Ultimately if governments/ the EU and companies would work together and make use of all tools available, repairing for re-use or the Right to Repair would become more viable also for products where there are currently no (well developed) second hand markets, due both to low demand by consumers and high marginal costs. In our stylised example marginal cost of repair of a smartphone could then become equal to that of an e-bike and the demand for repairability would also increase (see Figure 7).
For companies the new focus on repairability means that additional legislation will likely come their way in the years to come. However, aside from regulatory pressures there are good reasons for companies to think about how to make repairability, refurbishment and upgrades part of their business model. As explained above, design for repairability is a key driver of the marginal cost of repair and should be part of the fundamental principles in product design and innovation, and it also decreases a company’s dependency on virgin raw materials or components in their supply networks. After all, using products and materials for longer reduces value leakage which ultimately will benefit either the consumer, the producer or society as a whole. In this sense, wasting less is also sound business.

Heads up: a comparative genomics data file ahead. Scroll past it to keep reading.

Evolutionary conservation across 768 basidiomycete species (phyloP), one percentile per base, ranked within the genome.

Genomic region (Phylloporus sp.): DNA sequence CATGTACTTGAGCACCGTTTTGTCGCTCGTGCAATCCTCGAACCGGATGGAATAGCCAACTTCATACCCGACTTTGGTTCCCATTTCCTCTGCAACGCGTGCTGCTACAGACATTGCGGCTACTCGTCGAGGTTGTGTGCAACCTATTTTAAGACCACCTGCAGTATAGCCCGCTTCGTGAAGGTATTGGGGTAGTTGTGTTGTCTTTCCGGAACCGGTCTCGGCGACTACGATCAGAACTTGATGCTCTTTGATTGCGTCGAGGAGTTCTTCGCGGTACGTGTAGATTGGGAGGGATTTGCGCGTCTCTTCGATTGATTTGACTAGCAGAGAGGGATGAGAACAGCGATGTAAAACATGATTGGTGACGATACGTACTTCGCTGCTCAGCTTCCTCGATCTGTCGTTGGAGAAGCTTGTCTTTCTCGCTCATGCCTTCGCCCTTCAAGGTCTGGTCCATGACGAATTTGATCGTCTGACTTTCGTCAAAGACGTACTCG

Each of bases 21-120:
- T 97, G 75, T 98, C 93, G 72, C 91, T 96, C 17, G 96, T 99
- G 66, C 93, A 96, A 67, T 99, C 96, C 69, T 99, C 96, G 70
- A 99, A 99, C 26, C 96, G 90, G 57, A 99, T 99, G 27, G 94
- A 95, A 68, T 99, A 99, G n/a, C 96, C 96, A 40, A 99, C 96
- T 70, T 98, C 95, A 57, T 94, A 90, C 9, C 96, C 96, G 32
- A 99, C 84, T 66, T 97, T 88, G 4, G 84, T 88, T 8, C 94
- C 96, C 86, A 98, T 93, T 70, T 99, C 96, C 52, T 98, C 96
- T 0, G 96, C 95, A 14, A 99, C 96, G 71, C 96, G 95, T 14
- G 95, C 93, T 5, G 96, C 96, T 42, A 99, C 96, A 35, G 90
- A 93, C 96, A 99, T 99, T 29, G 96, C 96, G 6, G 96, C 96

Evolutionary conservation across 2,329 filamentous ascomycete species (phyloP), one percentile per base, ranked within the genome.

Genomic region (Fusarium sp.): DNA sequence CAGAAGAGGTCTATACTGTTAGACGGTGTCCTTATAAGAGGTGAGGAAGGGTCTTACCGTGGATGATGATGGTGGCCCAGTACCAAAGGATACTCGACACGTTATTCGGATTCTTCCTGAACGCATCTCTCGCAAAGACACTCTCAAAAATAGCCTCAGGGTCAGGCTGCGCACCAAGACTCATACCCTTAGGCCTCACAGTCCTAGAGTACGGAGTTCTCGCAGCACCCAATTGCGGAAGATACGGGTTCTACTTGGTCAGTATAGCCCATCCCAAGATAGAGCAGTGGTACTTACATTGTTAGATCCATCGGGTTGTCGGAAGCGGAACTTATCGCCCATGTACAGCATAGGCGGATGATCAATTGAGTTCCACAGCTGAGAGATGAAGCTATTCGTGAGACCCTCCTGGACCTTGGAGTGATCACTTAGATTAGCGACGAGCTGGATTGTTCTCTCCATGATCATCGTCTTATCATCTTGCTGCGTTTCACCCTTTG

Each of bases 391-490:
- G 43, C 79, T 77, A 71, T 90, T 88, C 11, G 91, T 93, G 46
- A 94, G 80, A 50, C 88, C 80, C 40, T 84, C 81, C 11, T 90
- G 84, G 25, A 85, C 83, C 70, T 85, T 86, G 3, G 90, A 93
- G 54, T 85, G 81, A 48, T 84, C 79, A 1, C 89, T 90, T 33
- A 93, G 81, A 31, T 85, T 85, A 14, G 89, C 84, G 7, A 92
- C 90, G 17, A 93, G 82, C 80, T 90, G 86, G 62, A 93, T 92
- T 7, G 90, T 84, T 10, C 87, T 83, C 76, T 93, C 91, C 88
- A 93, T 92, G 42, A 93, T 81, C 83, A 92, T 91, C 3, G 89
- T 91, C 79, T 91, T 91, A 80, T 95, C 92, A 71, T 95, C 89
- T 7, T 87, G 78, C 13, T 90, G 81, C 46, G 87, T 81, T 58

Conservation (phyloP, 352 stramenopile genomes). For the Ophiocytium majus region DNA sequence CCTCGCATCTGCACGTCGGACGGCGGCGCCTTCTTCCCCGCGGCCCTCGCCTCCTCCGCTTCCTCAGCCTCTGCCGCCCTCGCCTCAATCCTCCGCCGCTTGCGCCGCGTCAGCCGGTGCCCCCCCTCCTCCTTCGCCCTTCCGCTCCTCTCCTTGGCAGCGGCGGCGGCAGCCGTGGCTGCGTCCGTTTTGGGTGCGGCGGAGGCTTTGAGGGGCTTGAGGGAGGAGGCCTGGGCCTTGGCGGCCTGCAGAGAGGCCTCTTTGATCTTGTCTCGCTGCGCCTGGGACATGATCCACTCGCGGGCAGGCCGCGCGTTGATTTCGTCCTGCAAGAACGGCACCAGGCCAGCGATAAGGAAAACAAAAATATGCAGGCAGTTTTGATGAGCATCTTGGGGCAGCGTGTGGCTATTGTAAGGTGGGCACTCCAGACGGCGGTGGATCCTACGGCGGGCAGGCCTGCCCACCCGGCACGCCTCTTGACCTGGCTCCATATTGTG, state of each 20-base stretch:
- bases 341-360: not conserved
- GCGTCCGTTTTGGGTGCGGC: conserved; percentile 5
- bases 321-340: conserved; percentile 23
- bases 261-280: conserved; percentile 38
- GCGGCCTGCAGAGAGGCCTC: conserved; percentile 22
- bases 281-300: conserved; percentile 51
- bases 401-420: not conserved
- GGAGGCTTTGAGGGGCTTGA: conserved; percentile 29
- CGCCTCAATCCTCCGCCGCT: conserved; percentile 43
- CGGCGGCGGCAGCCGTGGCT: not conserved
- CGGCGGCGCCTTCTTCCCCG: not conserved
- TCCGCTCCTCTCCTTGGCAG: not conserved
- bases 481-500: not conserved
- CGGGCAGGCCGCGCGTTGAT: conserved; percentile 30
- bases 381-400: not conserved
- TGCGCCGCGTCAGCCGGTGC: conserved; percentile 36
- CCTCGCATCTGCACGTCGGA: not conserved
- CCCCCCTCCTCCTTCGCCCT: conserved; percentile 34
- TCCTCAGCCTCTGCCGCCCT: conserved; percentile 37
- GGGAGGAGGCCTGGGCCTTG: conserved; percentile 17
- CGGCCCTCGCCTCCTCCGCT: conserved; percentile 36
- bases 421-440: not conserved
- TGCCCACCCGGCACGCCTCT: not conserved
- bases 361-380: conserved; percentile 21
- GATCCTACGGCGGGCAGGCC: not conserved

For companies this would start with embedding repair and re-use of products into their strategy. This would help make repair and re-use strategic priorities within the company. With repair and re-use being part of the strategy this would also show how they contribute to the sustainability and SDG ambitions of a company.
In addition, it is important for companies to invest into the right capabilities to facilitate the repair process in an efficient way. Companies need to organise an efficient reverse supply chain, consolidate repair capabilities for the most common repair categories, develop a cost efficient supply strategy for spare parts, train employees and provide clear repair manuals and think of how to re-use sub-components of products that are beyond repair for repairing other products.
Following this line of thinking, companies should also look for synergies with existing business processes, for example by combining forward and reverse supply chain assets or by combining production and repair capacity.